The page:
Publications

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  • Article
    27 Juuni 1997

    During May-June 1997, Portuguese trade unions took part in the rallies and
    days of action organised throughout the countries of the European Union in
    order to emphasise work and employment as prime concerns for future European
    policies

  • Article
    27 Juuni 1997

    On 8 April 1997 negotiations over this year's national collective agreement
    covering all wage workers in hotels and restaurants ended without agreement,
    and the negotiators have not met formally since. The Hotel, Restaurant,
    Personal Services Workers Trade Union (Gewerkschaft Hotel Gastgewerbe
    Persönlicher Dienst, HGPD) staged some protests in May, but essentially
    focused on a province-by-province strategy of securing collective agreements.

  • Article
    27 Juuni 1997

    On 28 May 1997, the Labour Court ruled that the municipality of Mjölby in
    southern Sweden did not discriminate against two women teachers by paying
    them SEK 1,119 less per month than their male colleague was paid for the same
    job (AD 1997:68). The judgment is the latest of several setbacks for women
    invoking the Act on Equality between Men and Women by claiming sex
    discrimination in relation to pay.

  • Article
    27 Juuni 1997

    On 3 June 1997 the Transport and General Workers' Union (TGWU) representing
    9,000 British Airways ground staff and BASSA, the cabin crew union (linked to
    the TGWU) representing a further 9,000 employees, began balloting members
    over whether to take industrial action. On 9 June, they were joined by 4,500
    members of the GMB general union. If the ballots support strike action, it is
    likely to take place in mid-July.

  • Article
    27 Juuni 1997

    The 1997 collective bargaining round for the 1.3 million employees in the
    German construction industry started on 27 February. In contrast to most
    branch-level bargaining, which takes place at regional level, negotiations in
    the construction industry are traditionally held at national level. The
    collective bargaining parties - the construction union IG Bauen-Agrar-Umwelt
    (IG BAU) and the two employers' associations, Hauptverband der Deutschen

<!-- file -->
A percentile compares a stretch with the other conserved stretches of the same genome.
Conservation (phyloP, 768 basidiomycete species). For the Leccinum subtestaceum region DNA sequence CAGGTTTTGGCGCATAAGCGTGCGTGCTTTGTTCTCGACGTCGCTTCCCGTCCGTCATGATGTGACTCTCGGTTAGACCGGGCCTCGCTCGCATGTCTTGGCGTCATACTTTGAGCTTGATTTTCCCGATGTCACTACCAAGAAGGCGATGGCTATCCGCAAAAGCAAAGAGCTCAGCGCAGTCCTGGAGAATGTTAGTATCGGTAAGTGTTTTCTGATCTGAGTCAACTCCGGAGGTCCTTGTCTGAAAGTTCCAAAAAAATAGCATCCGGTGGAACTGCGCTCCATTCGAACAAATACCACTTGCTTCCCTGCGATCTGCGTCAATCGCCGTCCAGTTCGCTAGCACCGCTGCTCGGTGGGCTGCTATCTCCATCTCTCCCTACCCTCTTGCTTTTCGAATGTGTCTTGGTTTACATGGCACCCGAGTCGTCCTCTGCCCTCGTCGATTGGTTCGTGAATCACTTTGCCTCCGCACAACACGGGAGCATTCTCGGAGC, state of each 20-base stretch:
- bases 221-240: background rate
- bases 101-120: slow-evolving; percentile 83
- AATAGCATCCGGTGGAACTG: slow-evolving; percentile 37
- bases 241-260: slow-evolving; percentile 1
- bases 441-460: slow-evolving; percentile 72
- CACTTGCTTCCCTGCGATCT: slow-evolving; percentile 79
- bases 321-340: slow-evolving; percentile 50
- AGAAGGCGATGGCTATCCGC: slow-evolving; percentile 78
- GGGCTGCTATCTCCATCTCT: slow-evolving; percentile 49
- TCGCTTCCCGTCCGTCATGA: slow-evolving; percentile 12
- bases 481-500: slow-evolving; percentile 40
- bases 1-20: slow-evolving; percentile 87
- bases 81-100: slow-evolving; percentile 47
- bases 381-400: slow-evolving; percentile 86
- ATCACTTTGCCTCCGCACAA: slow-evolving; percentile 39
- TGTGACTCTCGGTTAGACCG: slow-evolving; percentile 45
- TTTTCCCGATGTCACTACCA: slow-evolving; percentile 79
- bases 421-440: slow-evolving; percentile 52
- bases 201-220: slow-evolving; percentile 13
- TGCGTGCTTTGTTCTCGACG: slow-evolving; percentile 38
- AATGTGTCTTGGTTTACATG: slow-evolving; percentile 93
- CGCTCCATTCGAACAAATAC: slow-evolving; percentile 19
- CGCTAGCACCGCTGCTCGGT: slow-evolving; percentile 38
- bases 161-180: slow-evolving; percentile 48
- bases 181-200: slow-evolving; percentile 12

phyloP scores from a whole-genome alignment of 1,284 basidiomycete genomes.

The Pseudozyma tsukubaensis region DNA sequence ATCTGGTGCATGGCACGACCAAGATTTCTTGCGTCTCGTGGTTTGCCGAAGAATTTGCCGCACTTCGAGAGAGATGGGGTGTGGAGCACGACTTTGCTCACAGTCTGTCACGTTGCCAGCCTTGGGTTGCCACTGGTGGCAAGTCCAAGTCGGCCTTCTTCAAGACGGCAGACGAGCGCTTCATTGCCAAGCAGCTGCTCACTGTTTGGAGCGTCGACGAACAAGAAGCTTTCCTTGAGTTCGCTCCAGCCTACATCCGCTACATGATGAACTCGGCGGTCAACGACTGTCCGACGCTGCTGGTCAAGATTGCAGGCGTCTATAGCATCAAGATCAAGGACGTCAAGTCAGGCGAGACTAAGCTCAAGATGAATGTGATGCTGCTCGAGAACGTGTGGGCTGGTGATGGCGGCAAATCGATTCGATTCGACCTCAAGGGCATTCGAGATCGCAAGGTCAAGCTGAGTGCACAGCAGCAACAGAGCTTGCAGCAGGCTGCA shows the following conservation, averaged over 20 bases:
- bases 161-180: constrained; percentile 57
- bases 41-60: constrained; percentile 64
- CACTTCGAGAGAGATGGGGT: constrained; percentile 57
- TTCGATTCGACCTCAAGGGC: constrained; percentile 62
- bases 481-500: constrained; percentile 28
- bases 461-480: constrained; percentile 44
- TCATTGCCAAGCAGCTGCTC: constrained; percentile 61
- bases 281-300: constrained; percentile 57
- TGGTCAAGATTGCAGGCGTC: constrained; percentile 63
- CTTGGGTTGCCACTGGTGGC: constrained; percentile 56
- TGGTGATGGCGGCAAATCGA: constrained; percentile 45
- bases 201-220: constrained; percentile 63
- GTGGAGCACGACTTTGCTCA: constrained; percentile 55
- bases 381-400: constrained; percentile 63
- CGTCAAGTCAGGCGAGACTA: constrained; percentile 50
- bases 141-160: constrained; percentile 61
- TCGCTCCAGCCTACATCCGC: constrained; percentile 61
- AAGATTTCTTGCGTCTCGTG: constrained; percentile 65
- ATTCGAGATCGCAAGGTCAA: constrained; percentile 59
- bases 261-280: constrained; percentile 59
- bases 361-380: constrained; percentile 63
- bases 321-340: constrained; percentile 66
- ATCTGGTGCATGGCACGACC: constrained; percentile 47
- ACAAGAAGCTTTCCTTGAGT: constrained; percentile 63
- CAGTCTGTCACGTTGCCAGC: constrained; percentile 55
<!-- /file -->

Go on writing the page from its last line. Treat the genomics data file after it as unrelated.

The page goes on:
Bauindustrie (HDB) and Zentralverband des Deutschen Baugewerbes (ZDB) - had
    to find new agreements on at least four main issues:

  • Article
    27 Juuni 1997

    In June 1997, the Norwegian Parliament turned down a legislative proposal
    which would provide employees with a right both to choose their own
    organisation or not to be organised. The aim of the proposal was primarily to
    prohibit collective agreements with closed shop clauses. This would have had
    a particular impact on employees in enterprises affiliated to the labour
    movement.

  • Article
    27 Juuni 1997

    The renewal of the Spanish system of occupational classification is marked by
    the change from the old system of "Labour Ordinances", which were established
    by law, to a new classification system based on occupational groupings, which
    is the result of collective bargaining. This process has been accelerated by
    the labour reforms of the 1990s: the 1994 reform established a deadline for
    the replacement of the Ordinances, and the 1997 reform established an
    agreement on occupational classification for those sectors in which one had
    not yet been established.

Series

  • Sectoral social dialogue

    Eurofound's representativeness studies are designed to allow the European Commission to identify the ‘management and labour’ whom it must consult under article 154 of the Treaty on the Functioning of the European Union (TFEU). This series consists of studies of the representativeness of employer and worker organisations in various sectors.

  • Minimum wages in the EU